they abandoned me,
the fountain of living water;
and they dug deep cisterns for themselves,
broken cisterns that hold no water.
(Jeremiah 2:13b, The Inclusive Bible)

Although we may not identify with the specifics of faithlessness that came out of the Middle East in the seventh century BCE, I, for one, don’t find it difficult to find examples in my life where my personal decision making is not consistent with my faith, where I in effect “pursue hollow idols.” As a citizen of this country, I am acutely aware of public policy that can be properly described as “a broken cistern that holds no water”, and I don’t mean only Flint and Newark, awful as those situations are. Although the idols are different, idol worship is as much a sin of our time as it was of Jeremiah’s.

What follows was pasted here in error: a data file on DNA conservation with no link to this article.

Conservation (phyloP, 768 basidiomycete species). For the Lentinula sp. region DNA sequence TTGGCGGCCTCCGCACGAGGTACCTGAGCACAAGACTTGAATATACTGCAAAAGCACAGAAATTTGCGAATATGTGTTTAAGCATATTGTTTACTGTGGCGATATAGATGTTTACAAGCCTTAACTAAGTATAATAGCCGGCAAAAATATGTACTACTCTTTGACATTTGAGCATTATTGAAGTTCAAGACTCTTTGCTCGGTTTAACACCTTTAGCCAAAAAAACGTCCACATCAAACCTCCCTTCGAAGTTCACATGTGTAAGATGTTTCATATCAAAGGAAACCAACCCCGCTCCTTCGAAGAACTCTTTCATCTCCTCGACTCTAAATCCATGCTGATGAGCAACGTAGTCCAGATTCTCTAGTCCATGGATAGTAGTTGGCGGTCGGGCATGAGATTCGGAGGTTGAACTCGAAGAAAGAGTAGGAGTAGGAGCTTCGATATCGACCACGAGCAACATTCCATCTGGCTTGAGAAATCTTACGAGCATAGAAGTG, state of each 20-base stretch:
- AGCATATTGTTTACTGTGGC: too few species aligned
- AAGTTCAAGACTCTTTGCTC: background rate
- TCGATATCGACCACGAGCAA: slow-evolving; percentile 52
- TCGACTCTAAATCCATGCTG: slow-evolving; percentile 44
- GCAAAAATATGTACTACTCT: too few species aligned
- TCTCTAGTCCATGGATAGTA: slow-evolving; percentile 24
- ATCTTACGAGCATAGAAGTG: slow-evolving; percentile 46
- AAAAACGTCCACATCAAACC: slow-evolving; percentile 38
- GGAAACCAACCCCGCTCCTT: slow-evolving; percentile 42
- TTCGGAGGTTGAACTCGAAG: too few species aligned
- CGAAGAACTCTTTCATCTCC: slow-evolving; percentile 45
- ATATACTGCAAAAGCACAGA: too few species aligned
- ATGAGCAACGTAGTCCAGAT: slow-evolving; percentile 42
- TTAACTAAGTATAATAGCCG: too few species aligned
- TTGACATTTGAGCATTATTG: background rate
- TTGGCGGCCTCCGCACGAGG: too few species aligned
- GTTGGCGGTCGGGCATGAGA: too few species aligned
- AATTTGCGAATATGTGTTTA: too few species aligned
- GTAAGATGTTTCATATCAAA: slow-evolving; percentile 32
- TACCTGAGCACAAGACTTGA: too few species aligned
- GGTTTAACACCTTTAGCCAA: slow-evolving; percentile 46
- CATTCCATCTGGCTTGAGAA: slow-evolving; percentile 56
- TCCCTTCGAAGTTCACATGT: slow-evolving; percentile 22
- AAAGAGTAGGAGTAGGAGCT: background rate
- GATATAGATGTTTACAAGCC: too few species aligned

Our Gospel reading provides us with examples of faithlessness and hard faith with which it may be easier, but less comfortable, for us to identify. Jesus was eating lunch or dinner at the home of one of the Pharisees. There are several accounts of such meals, and some evidence that Jesus himself might have been a Pharisee. Seating at these meals was organized to parallel the guests’ perceived social standings, and most of the guests chose seats as close as possible to the head of the table. I’m going to read again Jesus comment about this from The Inclusive Bible translation that we just heard. Jesus says: